@Janine, I'd second that. I don't do much public speaking and I don't think i'm that good at it, but one thing I have learned is that if you can get your audience to laugh you're more than half way there. And if you can poke fun at yourself, so much the better, you don't run the risk of offending anyone and people won't think you are "stuck up"...
Another point is that you should not have a slide that contains onlt bulleted text ... and if you do feel that you have to have such a slide as part of the handout, for goodness sake don't read it to the audience -- they will have finished it while you are still on the first line -- just say something like "Here's a list of things you should have in your emergency walrus polishing kit" and then move on to the next slide.
When I'm giving a talk I like to use slides containing images that remind me of the main flow -- but then I just talk to the slides so that it's new to the audience (and often to me :-)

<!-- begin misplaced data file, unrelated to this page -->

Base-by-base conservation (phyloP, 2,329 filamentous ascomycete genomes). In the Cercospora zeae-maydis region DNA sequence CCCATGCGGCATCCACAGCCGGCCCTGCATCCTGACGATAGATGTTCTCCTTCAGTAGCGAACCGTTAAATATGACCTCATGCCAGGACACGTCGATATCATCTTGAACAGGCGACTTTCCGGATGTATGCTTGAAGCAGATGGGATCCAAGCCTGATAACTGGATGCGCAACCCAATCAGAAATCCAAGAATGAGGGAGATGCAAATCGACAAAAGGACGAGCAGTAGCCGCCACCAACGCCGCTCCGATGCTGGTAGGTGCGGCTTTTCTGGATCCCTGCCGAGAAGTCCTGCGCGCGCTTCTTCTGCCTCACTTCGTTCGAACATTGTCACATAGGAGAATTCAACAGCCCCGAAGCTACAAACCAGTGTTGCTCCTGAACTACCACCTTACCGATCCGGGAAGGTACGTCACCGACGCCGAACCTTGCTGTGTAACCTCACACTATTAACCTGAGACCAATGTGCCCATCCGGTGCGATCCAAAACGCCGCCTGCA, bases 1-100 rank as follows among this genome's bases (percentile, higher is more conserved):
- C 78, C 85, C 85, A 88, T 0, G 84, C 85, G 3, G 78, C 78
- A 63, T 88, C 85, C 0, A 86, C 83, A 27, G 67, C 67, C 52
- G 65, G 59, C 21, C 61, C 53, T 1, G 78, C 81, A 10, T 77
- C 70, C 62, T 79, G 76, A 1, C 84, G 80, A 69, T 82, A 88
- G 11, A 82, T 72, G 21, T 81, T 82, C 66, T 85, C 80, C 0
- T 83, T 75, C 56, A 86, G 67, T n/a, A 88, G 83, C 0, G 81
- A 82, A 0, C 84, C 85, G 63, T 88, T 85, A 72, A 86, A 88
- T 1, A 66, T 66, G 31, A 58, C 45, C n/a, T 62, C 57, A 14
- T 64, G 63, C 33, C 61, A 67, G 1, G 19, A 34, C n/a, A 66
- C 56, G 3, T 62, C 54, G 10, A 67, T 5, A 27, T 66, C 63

What are the engineering and design challenges in creating successful IoT devices? These devices are usually small, resource-constrained electronics designed to sense, collect, send, and/or interpret data. Some of the devices need to be smart enough to act upon data in real time, 24/7. Are the design challenges the same as with embedded systems, but with a little developer- and IT-skills added in? What do engineers need to know? Rick Merritt talks with two experts about the tools and best options for designing IoT devices in 2016. Specifically the guests will discuss sensors, security, and lessons from IoT deployments.